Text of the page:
Linguists have extended their theories of syntactic analysis to humour research and constructed a methodology of analyzing the texts of short verbal jokes (Raskin, 1985; 2008). Moreover, they defined the one generalization that can be found in the entire literature of humour, namely that humour involves incongruity between the two or more scripts of the humorous text (Graeme 2004).
Sigmund Freud developed the first full-fledged theory of humour (Kuipers, 2008) and discussed the importance of social relationship in the analysis of humour. Nowadays, psychologists look at the perceptive and cognitive processes involved in humour in trying to describe, explain, predict and control humour behaviour (Ruch, 2008).
Anthropologists and folklorists have focused on identifying and explaining the variety of humour forms and expressions that occur across cultures and circumstances (Oring, 2008). They have been concerned with joking relations, ritual humour, jokes and joke cycles and the contexts of humour.
However, more recently, the main directions in the research of humour have been reduced to three: psychoanalytic, sociological and cognitive (Attardo 1994). In the context of this research, the sociological models have been considered in greater detail in order to create the theoretical framework within which the research has developed.
Sociological theories of political jokes
Humour is in essence a social phenomenon whose various forms of expression are shaped by social circumstances and shared in social interactions (Kuipers, 2008). It is also present throughout social conventions and cultural artefacts (Graeme, 2004). Nevertheless, sociology started to show interest in this social phenomenon only in the 1970s, when certain types of humour, especially that related to gender, ethnicity or political and social conflict, became problematic in the context created by the social and political developments of that period.
When talking about sociological approach to humour, a caveat needs to be made. Because social aspects of humour have been addressed by other scholarly disciplines too, sociologists have incorporated these views into their own understanding of the phenomenon. The three most prominent sociological theories of humour, with specific emphasis on political jokes, are addressed below in order to create the theoretical framework for the research of political jokes in Romania.
Political jokes as safety-valve
The functionalist approach analyzes the functions humour fulfils within a social group. From this perspective, humour contributes to the preservation of social order by allowing tension relief, social control and cohesion (Kuipers, 2004).
In line with the functionalist approach, political jokes tend to be considered a safety valve, a means to voice frustrations and aggressive emotions toward a political regime. Throughout history, jokes have been vents that enabled people to reduce their frustrations generated by social and political taboos, laws, and traditions (Speier, 1998).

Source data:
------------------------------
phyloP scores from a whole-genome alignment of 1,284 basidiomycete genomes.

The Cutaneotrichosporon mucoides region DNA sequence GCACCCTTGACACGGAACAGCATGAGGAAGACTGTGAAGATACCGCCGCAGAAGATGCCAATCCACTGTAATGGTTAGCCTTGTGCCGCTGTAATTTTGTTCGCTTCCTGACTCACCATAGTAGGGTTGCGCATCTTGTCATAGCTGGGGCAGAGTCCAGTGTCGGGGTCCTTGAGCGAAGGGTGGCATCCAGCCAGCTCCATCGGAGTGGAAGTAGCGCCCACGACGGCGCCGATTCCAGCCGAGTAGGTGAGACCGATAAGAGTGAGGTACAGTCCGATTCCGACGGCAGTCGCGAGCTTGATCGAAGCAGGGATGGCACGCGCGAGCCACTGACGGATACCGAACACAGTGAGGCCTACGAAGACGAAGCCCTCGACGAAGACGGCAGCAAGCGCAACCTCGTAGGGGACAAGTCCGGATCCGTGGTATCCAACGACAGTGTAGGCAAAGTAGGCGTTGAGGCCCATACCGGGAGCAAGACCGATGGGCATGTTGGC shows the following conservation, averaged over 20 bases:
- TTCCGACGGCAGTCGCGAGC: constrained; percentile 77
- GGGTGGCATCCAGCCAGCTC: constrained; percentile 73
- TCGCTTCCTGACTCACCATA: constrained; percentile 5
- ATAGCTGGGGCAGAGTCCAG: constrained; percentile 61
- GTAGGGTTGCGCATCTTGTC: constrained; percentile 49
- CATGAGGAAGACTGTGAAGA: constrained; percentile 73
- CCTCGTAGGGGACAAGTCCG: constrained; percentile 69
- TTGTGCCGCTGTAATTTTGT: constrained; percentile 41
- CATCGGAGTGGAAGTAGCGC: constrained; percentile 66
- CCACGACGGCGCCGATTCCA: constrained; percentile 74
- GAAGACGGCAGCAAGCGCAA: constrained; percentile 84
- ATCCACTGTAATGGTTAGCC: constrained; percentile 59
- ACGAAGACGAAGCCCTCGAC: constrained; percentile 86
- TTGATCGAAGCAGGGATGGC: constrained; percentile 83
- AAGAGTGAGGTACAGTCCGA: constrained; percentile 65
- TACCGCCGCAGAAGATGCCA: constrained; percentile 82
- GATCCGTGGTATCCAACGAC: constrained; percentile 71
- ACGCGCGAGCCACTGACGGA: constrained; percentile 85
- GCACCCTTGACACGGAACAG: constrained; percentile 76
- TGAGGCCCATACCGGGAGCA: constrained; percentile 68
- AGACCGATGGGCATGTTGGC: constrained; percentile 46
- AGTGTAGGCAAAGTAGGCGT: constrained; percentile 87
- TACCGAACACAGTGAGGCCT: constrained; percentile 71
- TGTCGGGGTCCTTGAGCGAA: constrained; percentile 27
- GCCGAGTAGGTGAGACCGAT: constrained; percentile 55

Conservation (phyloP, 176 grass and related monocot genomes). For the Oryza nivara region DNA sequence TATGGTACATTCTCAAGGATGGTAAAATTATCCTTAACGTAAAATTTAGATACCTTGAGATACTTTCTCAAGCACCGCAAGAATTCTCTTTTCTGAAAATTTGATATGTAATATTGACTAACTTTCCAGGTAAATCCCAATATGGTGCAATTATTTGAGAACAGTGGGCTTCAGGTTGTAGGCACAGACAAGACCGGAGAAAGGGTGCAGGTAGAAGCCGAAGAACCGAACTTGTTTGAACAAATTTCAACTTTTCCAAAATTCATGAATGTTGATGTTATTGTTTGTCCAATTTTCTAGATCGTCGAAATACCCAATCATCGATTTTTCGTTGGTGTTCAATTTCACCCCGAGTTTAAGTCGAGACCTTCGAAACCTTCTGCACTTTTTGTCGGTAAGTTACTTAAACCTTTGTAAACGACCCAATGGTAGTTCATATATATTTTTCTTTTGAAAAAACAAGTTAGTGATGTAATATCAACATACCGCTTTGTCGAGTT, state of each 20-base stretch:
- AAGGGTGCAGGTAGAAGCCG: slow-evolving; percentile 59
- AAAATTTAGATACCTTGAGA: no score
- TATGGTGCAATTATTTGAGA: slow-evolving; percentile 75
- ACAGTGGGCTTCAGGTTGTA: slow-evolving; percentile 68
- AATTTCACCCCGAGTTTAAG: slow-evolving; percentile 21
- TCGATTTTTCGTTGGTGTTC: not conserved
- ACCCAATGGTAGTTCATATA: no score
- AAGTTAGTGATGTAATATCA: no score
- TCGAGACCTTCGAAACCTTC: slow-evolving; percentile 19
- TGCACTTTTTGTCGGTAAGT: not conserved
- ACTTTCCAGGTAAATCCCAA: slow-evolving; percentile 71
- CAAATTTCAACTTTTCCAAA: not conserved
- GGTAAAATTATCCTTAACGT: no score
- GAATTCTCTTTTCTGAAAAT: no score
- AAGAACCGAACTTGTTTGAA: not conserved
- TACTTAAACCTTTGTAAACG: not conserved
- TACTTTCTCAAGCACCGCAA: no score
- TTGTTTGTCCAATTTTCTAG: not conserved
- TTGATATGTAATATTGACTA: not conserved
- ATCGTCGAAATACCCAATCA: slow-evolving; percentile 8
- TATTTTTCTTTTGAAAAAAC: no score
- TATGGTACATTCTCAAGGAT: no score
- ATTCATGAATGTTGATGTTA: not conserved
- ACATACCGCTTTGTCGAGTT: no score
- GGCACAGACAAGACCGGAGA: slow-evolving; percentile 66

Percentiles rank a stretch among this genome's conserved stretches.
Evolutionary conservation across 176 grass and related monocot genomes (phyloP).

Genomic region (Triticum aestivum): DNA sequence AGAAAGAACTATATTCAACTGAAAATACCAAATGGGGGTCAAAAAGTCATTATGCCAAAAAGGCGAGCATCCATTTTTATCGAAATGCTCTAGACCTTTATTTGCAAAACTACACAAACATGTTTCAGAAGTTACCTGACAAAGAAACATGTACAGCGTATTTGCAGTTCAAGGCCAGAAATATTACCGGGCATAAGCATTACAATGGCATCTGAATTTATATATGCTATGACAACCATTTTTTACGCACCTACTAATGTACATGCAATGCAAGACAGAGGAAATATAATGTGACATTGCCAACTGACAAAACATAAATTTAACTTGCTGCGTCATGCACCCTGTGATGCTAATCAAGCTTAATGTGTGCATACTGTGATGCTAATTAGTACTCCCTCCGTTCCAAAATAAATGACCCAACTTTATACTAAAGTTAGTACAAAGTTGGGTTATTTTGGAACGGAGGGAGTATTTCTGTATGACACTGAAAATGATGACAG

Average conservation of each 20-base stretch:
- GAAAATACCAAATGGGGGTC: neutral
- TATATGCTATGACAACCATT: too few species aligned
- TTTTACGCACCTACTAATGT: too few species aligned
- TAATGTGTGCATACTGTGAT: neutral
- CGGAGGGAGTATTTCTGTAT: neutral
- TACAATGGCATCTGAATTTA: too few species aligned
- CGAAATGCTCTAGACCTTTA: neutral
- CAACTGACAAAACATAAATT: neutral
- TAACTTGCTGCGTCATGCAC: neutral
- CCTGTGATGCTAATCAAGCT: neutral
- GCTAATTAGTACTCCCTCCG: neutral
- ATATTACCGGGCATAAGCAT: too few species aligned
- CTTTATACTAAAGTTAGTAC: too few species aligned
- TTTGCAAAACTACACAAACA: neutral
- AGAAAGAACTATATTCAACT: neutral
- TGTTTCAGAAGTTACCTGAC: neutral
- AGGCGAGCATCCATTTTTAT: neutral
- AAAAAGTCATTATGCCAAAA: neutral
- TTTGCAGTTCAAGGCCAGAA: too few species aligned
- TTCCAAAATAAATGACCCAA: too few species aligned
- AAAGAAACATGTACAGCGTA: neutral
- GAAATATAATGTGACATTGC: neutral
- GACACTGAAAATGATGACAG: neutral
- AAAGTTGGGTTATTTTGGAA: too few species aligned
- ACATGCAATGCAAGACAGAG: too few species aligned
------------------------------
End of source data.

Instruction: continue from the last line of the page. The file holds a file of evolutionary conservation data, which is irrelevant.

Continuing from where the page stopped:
Hillenbrand (1995) stated that political jokes provided Germans with a means of venting their grievances during the Nazi regime and had some therapeutic value for millions of people. Moreover, when analyzing socialist political jokes, Dundes (1987; 160) states that “The jokes provide a vent for emotions. Hypothetically, the more repressive the regime, the more jokes there will be about the regime.”
However, not only it is difficult to measure the catharsis effect of jokes, but also recent studies have emphasized that the multiple functions humour fulfils could contribute not only to the preservation but also to the destruction of social order (Palmer, 1994). Additionally, the various forms of humour could not only have different functions, but these functions could also vary according to specific social settings. Moreover, the analysis of the jokes themselves cannot denote their effect because the emotions they produce depend on the context and the tone of the joke telling (Davies, 2008).
Thus, functionalism has not been used as an overall analysis framework since 1970s, although sociologists have used separate elements of it combined with content and context analysis (Kuipers, 2008).
Political jokes as weapon
Unlike functionalism, conflict theories regard humour as an expression of social conflict and consider mainly those potentially offensive forms of humour like ethnic, sexist, or political humour (Lockyer and Pickering 2005).
While some authors state that jokes are a weapon used for aggressive and defensive purposes (Speier, 1998), others (Orwell and Angus, 1969; Adams, 2005) argue that jokes are tiny revolutions able to change political conditions. Orwell (Orwell and Angus, 2000; 284) states that “A thing is funny when — in some way that is not actually offensive or frightening — it upsets the established order.”
However, political jokes’ relationship with protest is not a simple one (Davies, 2007) and, while they may support confrontation, political jokes could also have opposite effects in different contexts (Lockyer and Pickering, 2005). Besides, not all conflict situations are reflected in humour and not all humour is related to conflict situations (Davies (1990, 1993, and 2002).
Moreover, during history, political jokes have had no revolutionary effects and have produced no political or social changes (Oring, 2004; Davies, 2011) because they are weak forces. The high number of political jokes in socialist Eastern Europe did not result in the collapse of the regimes (Davies, 2011), and neither were the whispered jokes of the Nazi regime correlated to a protest movement (Merziger, 2007).
While they are messages of opposition, political jokes are also a tacit recognition of defeat (Cochran, 1989). Although many people were telling political jokes during the Nazi regime, only few actually engaged in active resistance to Hitler (Hillenbrand, 1995). Also, the political jokes that circulated in Czechoslovakia during the Nazi Protectorate suggest ambiguity and uncertainty rather than political resistance and did not affect the regime in any way (Bryant, 2006).
Political jokes as indicators of social toxicity